Re: JSON, schemas & RELAX NG
> I am interested in defining the expected structureEarly on I designed a schema notation for JSON in JSON. But on
> of JSON objects in a way that can be programmatically
> introspected. Such definitions could be used for
> validation and for other purposes.
reflection, it didn't appear to do anything that an application
shouldn't already be doing in the process of checking its inputs. So,
it having little apparent value, I didn't implement it.
I think other people have had similar experiences.
If you think there is value in schemas in JSON, go ahead and implement
it. I don't think anyone is opposed to the idea. I just don't see a
lot of value in it, except perhaps for helping people who have been
indoctrinated in XML to take their first steps toward JSON. Maybe
there is value in that.
- Maybe a bit offtopic, but I have been playing with xmlrpc for a long, long time, and the very same question popped up now and then from different people.
Unfortunately there seems to eb no golden-bullet answer:
- xml schema is a real pain in the a### to use. People who master it are most likely not going to appreciate the simplicity of json anyway, but rather stick with SOAP beacause of all its enterprisey frameworks, automagic gluecode-generating kits and wide support
- relax ng is very cool, but as soon as you have implemented it, you find out nobody else but you has a toolkit that can take advantage of it
- a json-in-json type description language would be more appealing to the json crowd, but since it has not been written into the spec since day one, adoption rate risks to be very low.
In XMLRPC for example, most toolkit developers support a very crude type definition scheme, which has no provision for specificying recursive data (arrays, objects). A second proposition for a more detailed type scheme was made, but never adopted by anybody.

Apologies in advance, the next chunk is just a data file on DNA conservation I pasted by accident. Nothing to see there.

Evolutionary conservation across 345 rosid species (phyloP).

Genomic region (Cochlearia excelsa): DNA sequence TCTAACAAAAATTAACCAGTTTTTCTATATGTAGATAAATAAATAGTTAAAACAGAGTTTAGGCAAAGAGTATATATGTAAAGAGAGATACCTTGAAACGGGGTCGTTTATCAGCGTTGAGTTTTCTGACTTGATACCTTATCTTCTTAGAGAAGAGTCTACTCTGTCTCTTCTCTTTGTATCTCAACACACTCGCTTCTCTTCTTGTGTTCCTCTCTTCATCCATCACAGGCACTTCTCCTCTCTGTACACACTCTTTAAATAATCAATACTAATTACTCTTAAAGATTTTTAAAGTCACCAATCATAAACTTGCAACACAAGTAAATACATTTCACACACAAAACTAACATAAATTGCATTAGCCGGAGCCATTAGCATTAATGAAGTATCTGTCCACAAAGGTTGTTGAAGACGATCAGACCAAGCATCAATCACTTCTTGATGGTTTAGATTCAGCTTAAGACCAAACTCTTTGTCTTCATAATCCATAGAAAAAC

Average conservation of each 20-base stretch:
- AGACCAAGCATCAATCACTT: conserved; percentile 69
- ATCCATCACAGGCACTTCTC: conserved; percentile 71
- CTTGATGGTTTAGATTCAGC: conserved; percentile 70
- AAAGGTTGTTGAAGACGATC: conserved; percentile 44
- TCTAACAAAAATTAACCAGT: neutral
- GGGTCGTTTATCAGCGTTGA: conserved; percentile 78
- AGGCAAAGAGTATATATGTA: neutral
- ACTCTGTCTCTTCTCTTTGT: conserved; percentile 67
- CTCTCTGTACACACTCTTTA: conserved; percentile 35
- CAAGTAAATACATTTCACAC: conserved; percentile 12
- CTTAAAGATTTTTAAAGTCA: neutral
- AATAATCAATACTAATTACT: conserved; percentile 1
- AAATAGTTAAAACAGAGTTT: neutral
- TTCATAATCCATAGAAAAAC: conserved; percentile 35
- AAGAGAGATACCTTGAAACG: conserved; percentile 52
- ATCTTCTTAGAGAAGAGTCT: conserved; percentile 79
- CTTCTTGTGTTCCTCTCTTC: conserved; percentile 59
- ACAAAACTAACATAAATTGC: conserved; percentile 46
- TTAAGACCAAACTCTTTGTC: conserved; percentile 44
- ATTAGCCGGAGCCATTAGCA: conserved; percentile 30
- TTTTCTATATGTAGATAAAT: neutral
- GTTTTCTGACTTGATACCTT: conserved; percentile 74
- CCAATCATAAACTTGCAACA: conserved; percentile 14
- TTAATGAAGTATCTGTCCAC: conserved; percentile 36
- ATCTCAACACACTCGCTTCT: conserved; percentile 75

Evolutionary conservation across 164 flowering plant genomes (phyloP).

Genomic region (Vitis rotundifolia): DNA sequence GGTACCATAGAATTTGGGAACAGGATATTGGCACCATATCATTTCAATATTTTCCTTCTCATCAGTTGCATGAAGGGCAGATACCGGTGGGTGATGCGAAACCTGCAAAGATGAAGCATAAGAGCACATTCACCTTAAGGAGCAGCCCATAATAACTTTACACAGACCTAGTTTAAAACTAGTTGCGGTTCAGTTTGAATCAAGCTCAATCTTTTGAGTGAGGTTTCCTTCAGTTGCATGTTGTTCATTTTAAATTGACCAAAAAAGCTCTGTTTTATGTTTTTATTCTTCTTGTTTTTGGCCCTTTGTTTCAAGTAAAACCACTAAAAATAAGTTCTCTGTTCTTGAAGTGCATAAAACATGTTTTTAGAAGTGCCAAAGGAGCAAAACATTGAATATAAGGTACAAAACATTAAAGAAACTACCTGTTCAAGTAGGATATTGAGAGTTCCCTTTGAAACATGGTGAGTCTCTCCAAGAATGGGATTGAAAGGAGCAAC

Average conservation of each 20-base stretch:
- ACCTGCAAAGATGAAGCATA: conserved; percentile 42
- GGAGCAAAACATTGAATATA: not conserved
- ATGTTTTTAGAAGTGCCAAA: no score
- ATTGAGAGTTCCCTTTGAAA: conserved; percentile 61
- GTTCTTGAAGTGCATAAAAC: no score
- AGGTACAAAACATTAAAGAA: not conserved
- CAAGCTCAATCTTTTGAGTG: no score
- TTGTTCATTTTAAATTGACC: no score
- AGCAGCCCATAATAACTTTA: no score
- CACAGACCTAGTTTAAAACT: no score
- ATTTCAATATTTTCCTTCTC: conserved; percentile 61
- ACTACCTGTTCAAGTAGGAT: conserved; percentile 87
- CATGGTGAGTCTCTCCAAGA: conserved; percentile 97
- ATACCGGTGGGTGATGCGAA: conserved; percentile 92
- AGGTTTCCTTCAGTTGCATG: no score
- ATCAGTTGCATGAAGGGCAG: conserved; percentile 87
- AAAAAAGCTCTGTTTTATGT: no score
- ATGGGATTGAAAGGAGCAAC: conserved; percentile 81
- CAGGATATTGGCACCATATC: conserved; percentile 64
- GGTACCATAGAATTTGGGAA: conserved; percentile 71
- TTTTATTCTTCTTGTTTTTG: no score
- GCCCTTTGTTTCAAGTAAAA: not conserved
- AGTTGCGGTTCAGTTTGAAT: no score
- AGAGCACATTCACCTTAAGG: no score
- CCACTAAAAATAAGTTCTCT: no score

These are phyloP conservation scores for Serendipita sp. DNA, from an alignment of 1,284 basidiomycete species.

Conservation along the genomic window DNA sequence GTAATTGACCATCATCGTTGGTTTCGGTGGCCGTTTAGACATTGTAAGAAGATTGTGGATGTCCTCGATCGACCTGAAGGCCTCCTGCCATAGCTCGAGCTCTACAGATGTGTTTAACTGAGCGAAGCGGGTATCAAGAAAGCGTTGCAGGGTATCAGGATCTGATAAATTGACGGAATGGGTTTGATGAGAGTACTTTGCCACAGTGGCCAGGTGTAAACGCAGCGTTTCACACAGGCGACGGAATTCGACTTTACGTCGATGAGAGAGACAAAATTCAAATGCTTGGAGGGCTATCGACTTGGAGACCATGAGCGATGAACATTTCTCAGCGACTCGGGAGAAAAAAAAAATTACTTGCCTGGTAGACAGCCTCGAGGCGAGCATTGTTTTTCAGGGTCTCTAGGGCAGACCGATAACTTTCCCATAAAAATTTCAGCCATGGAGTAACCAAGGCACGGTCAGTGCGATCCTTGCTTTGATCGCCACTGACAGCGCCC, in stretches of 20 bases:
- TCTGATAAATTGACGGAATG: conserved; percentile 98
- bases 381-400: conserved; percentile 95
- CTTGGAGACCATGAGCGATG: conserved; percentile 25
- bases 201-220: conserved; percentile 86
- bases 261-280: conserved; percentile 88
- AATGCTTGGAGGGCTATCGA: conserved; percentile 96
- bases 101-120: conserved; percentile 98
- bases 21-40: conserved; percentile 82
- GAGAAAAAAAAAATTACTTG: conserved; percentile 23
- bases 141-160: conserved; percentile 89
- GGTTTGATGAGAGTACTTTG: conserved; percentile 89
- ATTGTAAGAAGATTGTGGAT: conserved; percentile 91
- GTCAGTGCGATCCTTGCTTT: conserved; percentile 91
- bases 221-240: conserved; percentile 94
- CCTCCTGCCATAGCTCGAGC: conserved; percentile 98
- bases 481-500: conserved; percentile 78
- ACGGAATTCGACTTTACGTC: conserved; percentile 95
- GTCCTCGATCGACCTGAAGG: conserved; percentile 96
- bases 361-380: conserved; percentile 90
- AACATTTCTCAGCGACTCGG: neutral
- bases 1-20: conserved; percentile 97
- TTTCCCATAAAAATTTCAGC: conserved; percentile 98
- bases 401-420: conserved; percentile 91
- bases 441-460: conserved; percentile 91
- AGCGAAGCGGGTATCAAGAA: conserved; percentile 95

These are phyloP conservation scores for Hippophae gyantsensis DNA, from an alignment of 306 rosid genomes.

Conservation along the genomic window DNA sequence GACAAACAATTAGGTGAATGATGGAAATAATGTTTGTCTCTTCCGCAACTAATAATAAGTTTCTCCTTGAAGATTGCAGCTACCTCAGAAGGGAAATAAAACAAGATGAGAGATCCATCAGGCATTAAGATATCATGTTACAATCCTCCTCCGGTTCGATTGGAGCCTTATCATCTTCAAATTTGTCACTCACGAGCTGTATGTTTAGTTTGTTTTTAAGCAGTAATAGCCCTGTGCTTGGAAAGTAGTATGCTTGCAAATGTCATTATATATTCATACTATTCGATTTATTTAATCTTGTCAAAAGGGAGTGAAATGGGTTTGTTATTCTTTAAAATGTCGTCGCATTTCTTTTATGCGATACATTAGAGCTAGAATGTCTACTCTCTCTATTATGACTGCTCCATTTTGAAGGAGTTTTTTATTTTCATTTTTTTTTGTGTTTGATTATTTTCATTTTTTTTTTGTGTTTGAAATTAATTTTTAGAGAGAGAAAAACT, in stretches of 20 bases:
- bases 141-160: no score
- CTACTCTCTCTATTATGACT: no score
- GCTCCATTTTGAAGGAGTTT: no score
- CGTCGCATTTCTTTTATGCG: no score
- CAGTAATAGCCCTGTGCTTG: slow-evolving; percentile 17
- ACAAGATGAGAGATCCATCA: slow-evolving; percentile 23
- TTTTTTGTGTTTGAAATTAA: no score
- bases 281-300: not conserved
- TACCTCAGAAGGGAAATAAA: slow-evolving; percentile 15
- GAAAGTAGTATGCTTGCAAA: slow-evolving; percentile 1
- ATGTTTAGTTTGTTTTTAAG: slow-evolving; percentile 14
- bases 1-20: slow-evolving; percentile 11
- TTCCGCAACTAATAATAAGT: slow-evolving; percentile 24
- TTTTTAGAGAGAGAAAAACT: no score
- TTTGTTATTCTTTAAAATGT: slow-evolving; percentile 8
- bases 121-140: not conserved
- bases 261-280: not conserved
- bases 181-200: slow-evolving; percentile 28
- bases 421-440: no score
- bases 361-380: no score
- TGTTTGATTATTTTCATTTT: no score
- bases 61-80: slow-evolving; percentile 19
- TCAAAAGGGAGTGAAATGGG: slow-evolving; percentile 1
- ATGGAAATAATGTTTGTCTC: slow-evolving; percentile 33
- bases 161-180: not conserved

Imho the problem is every type definition language is too crude for some people (the "I miss a way to sepecify an odd integer value between -1 and 13" syndrome) and too complex for some other people (wsdl being a prime example - it is extremely complex on its own, but has no provision for a lot of stuff, eg. constraints that apply between two successive webservice calls, such as using a valid connection ID after retrieving it from the server, and now BPEL is poised to take opver and add even more complexity). The general trend being more bloat gets added with time.
Just my 2c
From: email@example.com [mailto:firstname.lastname@example.org]On Behalf Of hweingram
Sent: Tuesday, October 31, 2006 10:18 AM
Subject: [json] JSON, schemas & RELAX NG
I am new to the group.
I am interested in defining the expected structure
of JSON objects in a way that can be programmatically
introspected. Such definitions could be used for
validation and for other purposes.
As I understand it:
1. There is no equivalent of XML schema for JSON.
2. Where "schema-driven" functionality has been
implemented for JSON, it has typically followed
one of 3 approaches:
* XML schemas: Use schemas to describe XML, and
map the XML to JSON algorithmically.
* Based on RELAX NG: Claimed to be better than
XSL for JSON scenarios. Less broadly supported,
* Custom implementations
3. Is this an accurate description of the current
state of the art?
4. Is any consensus developing in this area? What
standard toolsets exist in this area?
5. Closely related question: is anyone working on an
extensible type mechanism for JSON?
Thanks very much for your thoughts.
[Non-text portions of this message have been removed]